Here, the role of ET and ACC in plant-bacterial interactions is reviewed and discussed. The impact of ET and ACC in plant development, defense and symbiotic programs, as well as, the bacterial strategies used to modulate plant ACC and ET concentrations are described in detail. Ultimately, understanding the impact of ET and ACC in plants and their associated bacteria is key to the development of new technologies aiming to maximize plant growth and protection. A list of the abbreviations used in this study is presented in the Supplementary Material.

Plant ACC and ET Biosynthesis and Signaling Mechanisms

ET biosynthesis occurs in all higher plants via a methionine-dependent pathway (Figure 1), in which methionine is converted to S-adenosyl methionine (SAM) by the enzyme SAM synthase. SAM is then converted to ACC, the direct precursor of ET, and 5-methylthioadenosine (MTA), by the enzyme ACC synthase (ACS). MTA is reconverted to methionine by a series of biochemical reactions, described as the Yang cycle (Yang and Hoffman, 1984), which replenish the pool of methionine available. Finally, the enzyme ACC oxidase (ACO) converts ACC into ET, HCN and CO2.

FIGURE 1
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FIGURE 1. The ethylene biosynthetic pathway and ACC conjugation process. In this pathway methionine is converted to S-adenosyl methionine (SAM) by the enzyme SAM synthase. SAM is converted to ACC (1-aminocyclopropane-1-carboxylate) and 5-methylthioadenosine (MTA), by the enzyme ACC synthase. MTA is reconverted to methionine by a series of biochemical reactions, described as the Yang cycle. The enzyme ACC oxidase catalyzes the conversion of ACC to ET. In addition, ACC can be conjugated to M-ACC (Malonyl-ACC), G-ACC (γ-glutamyl-ACC) or JA-ACC (Jasmonoyl-ACC) by the action of the enzymes ACC-malonyl transferase, γ-glutamyl-transpeptidase and Jasmonic acid resistance 1, respectively.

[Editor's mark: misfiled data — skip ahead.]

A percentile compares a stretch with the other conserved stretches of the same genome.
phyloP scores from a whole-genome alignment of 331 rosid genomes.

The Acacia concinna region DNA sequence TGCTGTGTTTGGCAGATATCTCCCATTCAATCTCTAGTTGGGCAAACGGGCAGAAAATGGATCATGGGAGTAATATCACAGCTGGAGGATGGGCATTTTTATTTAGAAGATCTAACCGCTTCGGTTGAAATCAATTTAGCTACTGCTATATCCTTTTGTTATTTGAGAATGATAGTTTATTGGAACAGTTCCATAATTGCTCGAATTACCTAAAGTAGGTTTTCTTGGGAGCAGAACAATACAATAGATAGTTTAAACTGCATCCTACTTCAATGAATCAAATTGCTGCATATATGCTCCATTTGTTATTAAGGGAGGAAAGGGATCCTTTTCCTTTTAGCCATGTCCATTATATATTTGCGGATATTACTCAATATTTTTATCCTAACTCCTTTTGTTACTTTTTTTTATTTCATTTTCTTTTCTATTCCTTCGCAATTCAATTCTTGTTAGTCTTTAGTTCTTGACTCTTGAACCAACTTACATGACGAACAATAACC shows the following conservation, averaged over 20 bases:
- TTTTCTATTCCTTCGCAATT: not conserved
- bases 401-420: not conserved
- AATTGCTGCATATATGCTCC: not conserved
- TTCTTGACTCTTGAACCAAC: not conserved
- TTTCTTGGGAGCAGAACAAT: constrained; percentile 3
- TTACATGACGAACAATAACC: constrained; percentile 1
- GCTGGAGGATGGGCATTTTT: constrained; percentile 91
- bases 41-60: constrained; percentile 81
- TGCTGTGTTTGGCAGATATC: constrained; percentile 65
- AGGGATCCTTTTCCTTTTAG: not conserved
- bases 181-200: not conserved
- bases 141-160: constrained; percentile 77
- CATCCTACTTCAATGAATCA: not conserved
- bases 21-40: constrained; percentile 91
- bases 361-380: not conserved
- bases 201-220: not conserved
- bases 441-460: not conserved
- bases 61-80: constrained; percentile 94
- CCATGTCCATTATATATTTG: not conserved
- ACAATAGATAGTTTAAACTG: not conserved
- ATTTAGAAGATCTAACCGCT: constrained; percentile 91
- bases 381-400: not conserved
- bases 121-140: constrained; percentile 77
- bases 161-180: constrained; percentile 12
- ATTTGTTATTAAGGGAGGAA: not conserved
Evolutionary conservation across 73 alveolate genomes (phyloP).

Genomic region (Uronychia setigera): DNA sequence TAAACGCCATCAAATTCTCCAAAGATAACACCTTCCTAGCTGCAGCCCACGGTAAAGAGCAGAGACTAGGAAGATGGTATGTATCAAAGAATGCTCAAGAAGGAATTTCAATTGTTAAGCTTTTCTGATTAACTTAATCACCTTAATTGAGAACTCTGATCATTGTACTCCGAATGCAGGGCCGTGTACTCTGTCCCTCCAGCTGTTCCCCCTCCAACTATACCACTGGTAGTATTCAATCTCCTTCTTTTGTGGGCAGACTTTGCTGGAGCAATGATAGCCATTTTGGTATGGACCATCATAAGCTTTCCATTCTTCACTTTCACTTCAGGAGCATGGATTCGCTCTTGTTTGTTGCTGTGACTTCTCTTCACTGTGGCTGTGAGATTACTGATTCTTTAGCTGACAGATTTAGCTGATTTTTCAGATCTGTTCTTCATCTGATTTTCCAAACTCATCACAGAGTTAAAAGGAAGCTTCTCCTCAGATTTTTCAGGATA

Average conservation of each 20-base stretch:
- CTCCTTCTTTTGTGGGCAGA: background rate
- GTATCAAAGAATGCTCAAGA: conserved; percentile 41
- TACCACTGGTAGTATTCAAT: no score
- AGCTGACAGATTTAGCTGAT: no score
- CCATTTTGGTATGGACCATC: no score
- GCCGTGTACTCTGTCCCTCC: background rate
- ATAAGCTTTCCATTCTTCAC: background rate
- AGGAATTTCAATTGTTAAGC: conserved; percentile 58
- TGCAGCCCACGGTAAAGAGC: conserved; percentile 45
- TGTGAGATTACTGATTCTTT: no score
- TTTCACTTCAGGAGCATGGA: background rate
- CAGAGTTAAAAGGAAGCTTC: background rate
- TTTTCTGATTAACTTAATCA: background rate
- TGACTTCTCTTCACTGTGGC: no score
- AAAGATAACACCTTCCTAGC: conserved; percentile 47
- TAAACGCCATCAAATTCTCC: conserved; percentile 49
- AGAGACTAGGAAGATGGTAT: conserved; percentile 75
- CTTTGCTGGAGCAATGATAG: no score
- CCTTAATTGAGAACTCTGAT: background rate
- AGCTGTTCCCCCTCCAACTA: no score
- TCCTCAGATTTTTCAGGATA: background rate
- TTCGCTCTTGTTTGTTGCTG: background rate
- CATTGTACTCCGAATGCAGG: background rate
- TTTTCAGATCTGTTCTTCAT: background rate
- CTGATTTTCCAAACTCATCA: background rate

ACC can also be conjugated to form malonyl-ACC (M-ACC), γ-glutamyl-ACC (G-ACC) and jasmonoyl-ACC (JA-ACC) by the action of the ACC-N-malonyl transferase (AMT), γ-glutamyl-transpeptidase (GGT) and jasmonic acid resistance 1 (JAR1) enzymes, respectively (Figure 1). The conjugation of ACC can also regulate future ACC and ET biosynthesis (Van de Poel and Van Der Straeten, 2014).

ACC Synthase and ACC

The ET precursor, ACC, is a non-proteinogenic α-amino acid synthesized from SAM by ACS and its production involves transcriptional, post-transcriptional, translational and post-translational regulation (Lee et al., 2017). In all higher plants that have been examined to date, the ACS enzyme is encoded by a multigene family, leading to the production of several isoforms that have specific roles in different plant cells, tissues and developmental processes (Yamagami et al., 2003; Tsuchisaka and Theologis, 2004; Tsuchisaka et al., 2009). Furthermore, ACS can form active heterodimers that may influence their biological activity, regulation and coordination of ACC and ET production (Tsuchisaka and Theologis, 2004; Tsuchisaka et al., 2009; Lee et al., 2017).

The expression of ACS isoforms is controlled at the transcriptional level, with several internal and external cues modulating the transcription of specific ACS genes. Developmental stages, stress conditions and the presence of phytohormones, such as auxin and ET itself, are amongst the main inducers of transcriptional changes in ACS genes (Wang et al., 2005; Vanderstraeten and Van Der Straeten, 2017).

Numerous transcription factors can bind to ACS gene promoters (Lin et al., 2009; Matarasso et al., 2005; Ito et al., 2008; Zhang et al., 2009; Datta et al., 2015). For example, Li et al. (2012) demonstrated that the mitogen-activated protein kinases, MPK6 and MPK3, regulate the expression of Arabidopsis ACS2 and ACS6 genes via the WRKY33 transcription factor that binds to the W-boxes (TTGACT/C) in the promoters of ACS2 and ACS6 genes in vivo.

Based on their biochemical and structural properties, namely the presence of phosphorylation sites in the C-termini, ACS can be divided in three different groups (Chae and Kieber, 2005). Group I ACS (ACS2 and ACS6) contain phosphorylation sites for both MPKs and CDPKs (calcium-dependent protein kinases). Group II ACS (ACS4, ACS5, ACS8, ACS9, and ACS11) are uniquely phosphorylated by CDPKs, and group III ACS (ACS7) does not contain any phosphorylation sites. These phosphorylation sites have an important role in the increased activation or deactivation of some ACS isoforms, in which kinases, phosphatases, and the ubiquitin-proteasome system play a pivotal role (reviewed by Xu and Zhang, 2014).

ACC as an Internal Plant-Signaling Molecule